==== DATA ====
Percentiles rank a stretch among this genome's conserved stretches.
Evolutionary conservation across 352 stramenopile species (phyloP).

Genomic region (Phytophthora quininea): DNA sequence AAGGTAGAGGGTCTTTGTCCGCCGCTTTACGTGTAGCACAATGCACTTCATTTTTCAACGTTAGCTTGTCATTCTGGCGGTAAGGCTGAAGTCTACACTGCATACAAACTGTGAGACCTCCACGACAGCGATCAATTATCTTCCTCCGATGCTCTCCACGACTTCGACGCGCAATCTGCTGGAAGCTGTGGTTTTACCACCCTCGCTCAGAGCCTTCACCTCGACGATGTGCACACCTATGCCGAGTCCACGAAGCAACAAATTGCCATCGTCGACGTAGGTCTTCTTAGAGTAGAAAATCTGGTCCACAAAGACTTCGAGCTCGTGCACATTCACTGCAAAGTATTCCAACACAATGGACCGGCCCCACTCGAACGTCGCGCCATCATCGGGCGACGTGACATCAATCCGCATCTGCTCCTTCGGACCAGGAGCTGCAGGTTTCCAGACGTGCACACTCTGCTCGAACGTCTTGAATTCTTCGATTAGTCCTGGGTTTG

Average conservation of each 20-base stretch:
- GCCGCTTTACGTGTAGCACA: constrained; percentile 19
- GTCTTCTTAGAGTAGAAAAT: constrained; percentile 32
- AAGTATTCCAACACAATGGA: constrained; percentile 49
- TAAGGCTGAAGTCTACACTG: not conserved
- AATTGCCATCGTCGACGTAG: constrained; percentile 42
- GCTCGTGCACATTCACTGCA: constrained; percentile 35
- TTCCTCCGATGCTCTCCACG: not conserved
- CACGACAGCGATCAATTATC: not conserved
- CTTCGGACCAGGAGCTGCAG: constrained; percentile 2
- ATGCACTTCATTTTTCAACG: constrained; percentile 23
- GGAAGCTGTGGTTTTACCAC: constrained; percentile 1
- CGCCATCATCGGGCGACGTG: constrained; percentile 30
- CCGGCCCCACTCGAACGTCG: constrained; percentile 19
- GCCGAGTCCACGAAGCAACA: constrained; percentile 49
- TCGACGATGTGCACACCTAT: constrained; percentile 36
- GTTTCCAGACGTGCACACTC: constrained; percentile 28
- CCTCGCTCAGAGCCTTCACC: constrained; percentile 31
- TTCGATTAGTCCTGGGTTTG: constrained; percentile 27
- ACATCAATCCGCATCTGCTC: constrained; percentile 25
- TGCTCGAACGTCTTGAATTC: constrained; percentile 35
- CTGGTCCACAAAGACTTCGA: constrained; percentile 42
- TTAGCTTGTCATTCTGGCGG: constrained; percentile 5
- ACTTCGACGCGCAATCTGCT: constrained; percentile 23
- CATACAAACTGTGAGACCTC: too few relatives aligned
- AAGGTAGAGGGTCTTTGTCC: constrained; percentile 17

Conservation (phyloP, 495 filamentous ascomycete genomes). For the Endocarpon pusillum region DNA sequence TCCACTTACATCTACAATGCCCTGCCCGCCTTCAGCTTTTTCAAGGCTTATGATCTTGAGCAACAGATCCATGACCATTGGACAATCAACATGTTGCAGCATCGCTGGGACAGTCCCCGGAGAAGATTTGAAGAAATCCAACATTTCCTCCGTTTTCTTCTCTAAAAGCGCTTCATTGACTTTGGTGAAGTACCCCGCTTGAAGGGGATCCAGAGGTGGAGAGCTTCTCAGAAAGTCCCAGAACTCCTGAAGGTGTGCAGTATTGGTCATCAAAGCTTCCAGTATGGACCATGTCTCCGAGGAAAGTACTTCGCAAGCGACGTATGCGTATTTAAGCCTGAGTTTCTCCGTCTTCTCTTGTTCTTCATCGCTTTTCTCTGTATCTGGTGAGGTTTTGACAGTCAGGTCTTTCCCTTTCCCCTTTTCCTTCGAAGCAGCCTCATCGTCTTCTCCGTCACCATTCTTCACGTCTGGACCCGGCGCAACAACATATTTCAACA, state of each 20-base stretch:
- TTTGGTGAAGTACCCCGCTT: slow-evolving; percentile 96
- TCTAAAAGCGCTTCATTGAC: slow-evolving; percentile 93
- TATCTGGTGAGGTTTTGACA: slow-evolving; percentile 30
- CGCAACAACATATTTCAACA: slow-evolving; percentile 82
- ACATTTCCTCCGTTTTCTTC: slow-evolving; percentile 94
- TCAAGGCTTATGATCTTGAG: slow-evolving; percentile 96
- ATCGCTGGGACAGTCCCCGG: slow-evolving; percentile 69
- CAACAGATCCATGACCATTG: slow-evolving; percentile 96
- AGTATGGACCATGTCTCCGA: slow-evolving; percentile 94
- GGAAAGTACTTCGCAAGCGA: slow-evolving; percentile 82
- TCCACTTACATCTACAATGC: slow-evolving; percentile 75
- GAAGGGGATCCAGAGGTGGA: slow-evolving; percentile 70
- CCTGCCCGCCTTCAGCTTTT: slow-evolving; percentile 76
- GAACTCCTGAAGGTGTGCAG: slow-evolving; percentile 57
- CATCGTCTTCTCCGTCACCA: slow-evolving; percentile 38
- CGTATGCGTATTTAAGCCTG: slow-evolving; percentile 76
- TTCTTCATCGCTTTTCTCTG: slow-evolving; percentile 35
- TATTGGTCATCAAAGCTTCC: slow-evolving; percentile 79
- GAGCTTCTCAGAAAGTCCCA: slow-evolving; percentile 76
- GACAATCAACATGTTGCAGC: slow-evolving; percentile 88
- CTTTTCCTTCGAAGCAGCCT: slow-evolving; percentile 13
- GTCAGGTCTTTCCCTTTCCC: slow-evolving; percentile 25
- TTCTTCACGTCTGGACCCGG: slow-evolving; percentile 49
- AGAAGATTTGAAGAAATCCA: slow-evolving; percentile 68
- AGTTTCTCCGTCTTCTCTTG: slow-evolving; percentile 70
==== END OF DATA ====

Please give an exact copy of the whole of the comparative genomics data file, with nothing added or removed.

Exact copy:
Percentiles rank a stretch among this genome's conserved stretches.
Evolutionary conservation across 352 stramenopile species (phyloP).

Genomic region (Phytophthora quininea): DNA sequence AAGGTAGAGGGTCTTTGTCCGCCGCTTTACGTGTAGCACAATGCACTTCATTTTTCAACGTTAGCTTGTCATTCTGGCGGTAAGGCTGAAGTCTACACTGCATACAAACTGTGAGACCTCCACGACAGCGATCAATTATCTTCCTCCGATGCTCTCCACGACTTCGACGCGCAATCTGCTGGAAGCTGTGGTTTTACCACCCTCGCTCAGAGCCTTCACCTCGACGATGTGCACACCTATGCCGAGTCCACGAAGCAACAAATTGCCATCGTCGACGTAGGTCTTCTTAGAGTAGAAAATCTGGTCCACAAAGACTTCGAGCTCGTGCACATTCACTGCAAAGTATTCCAACACAATGGACCGGCCCCACTCGAACGTCGCGCCATCATCGGGCGACGTGACATCAATCCGCATCTGCTCCTTCGGACCAGGAGCTGCAGGTTTCCAGACGTGCACACTCTGCTCGAACGTCTTGAATTCTTCGATTAGTCCTGGGTTTG

Average conservation of each 20-base stretch:
- GCCGCTTTACGTGTAGCACA: constrained; percentile 19
- GTCTTCTTAGAGTAGAAAAT: constrained; percentile 32
- AAGTATTCCAACACAATGGA: constrained; percentile 49
- TAAGGCTGAAGTCTACACTG: not conserved
- AATTGCCATCGTCGACGTAG: constrained; percentile 42
- GCTCGTGCACATTCACTGCA: constrained; percentile 35
- TTCCTCCGATGCTCTCCACG: not conserved
- CACGACAGCGATCAATTATC: not conserved
- CTTCGGACCAGGAGCTGCAG: constrained; percentile 2
- ATGCACTTCATTTTTCAACG: constrained; percentile 23
- GGAAGCTGTGGTTTTACCAC: constrained; percentile 1
- CGCCATCATCGGGCGACGTG: constrained; percentile 30
- CCGGCCCCACTCGAACGTCG: constrained; percentile 19
- GCCGAGTCCACGAAGCAACA: constrained; percentile 49
- TCGACGATGTGCACACCTAT: constrained; percentile 36
- GTTTCCAGACGTGCACACTC: constrained; percentile 28
- CCTCGCTCAGAGCCTTCACC: constrained; percentile 31
- TTCGATTAGTCCTGGGTTTG: constrained; percentile 27
- ACATCAATCCGCATCTGCTC: constrained; percentile 25
- TGCTCGAACGTCTTGAATTC: constrained; percentile 35
- CTGGTCCACAAAGACTTCGA: constrained; percentile 42
- TTAGCTTGTCATTCTGGCGG: constrained; percentile 5
- ACTTCGACGCGCAATCTGCT: constrained; percentile 23
- CATACAAACTGTGAGACCTC: too few relatives aligned
- AAGGTAGAGGGTCTTTGTCC: constrained; percentile 17

Conservation (phyloP, 495 filamentous ascomycete genomes). For the Endocarpon pusillum region DNA sequence TCCACTTACATCTACAATGCCCTGCCCGCCTTCAGCTTTTTCAAGGCTTATGATCTTGAGCAACAGATCCATGACCATTGGACAATCAACATGTTGCAGCATCGCTGGGACAGTCCCCGGAGAAGATTTGAAGAAATCCAACATTTCCTCCGTTTTCTTCTCTAAAAGCGCTTCATTGACTTTGGTGAAGTACCCCGCTTGAAGGGGATCCAGAGGTGGAGAGCTTCTCAGAAAGTCCCAGAACTCCTGAAGGTGTGCAGTATTGGTCATCAAAGCTTCCAGTATGGACCATGTCTCCGAGGAAAGTACTTCGCAAGCGACGTATGCGTATTTAAGCCTGAGTTTCTCCGTCTTCTCTTGTTCTTCATCGCTTTTCTCTGTATCTGGTGAGGTTTTGACAGTCAGGTCTTTCCCTTTCCCCTTTTCCTTCGAAGCAGCCTCATCGTCTTCTCCGTCACCATTCTTCACGTCTGGACCCGGCGCAACAACATATTTCAACA, state of each 20-base stretch:
- TTTGGTGAAGTACCCCGCTT: slow-evolving; percentile 96
- TCTAAAAGCGCTTCATTGAC: slow-evolving; percentile 93
- TATCTGGTGAGGTTTTGACA: slow-evolving; percentile 30
- CGCAACAACATATTTCAACA: slow-evolving; percentile 82
- ACATTTCCTCCGTTTTCTTC: slow-evolving; percentile 94
- TCAAGGCTTATGATCTTGAG: slow-evolving; percentile 96
- ATCGCTGGGACAGTCCCCGG: slow-evolving; percentile 69
- CAACAGATCCATGACCATTG: slow-evolving; percentile 96
- AGTATGGACCATGTCTCCGA: slow-evolving; percentile 94
- GGAAAGTACTTCGCAAGCGA: slow-evolving; percentile 82
- TCCACTTACATCTACAATGC: slow-evolving; percentile 75
- GAAGGGGATCCAGAGGTGGA: slow-evolving; percentile 70
- CCTGCCCGCCTTCAGCTTTT: slow-evolving; percentile 76
- GAACTCCTGAAGGTGTGCAG: slow-evolving; percentile 57
- CATCGTCTTCTCCGTCACCA: slow-evolving; percentile 38
- CGTATGCGTATTTAAGCCTG: slow-evolving; percentile 76
- TTCTTCATCGCTTTTCTCTG: slow-evolving; percentile 35
- TATTGGTCATCAAAGCTTCC: slow-evolving; percentile 79
- GAGCTTCTCAGAAAGTCCCA: slow-evolving; percentile 76
- GACAATCAACATGTTGCAGC: slow-evolving; percentile 88
- CTTTTCCTTCGAAGCAGCCT: slow-evolving; percentile 13
- GTCAGGTCTTTCCCTTTCCC: slow-evolving; percentile 25
- TTCTTCACGTCTGGACCCGG: slow-evolving; percentile 49
- AGAAGATTTGAAGAAATCCA: slow-evolving; percentile 68
- AGTTTCTCCGTCTTCTCTTG: slow-evolving; percentile 70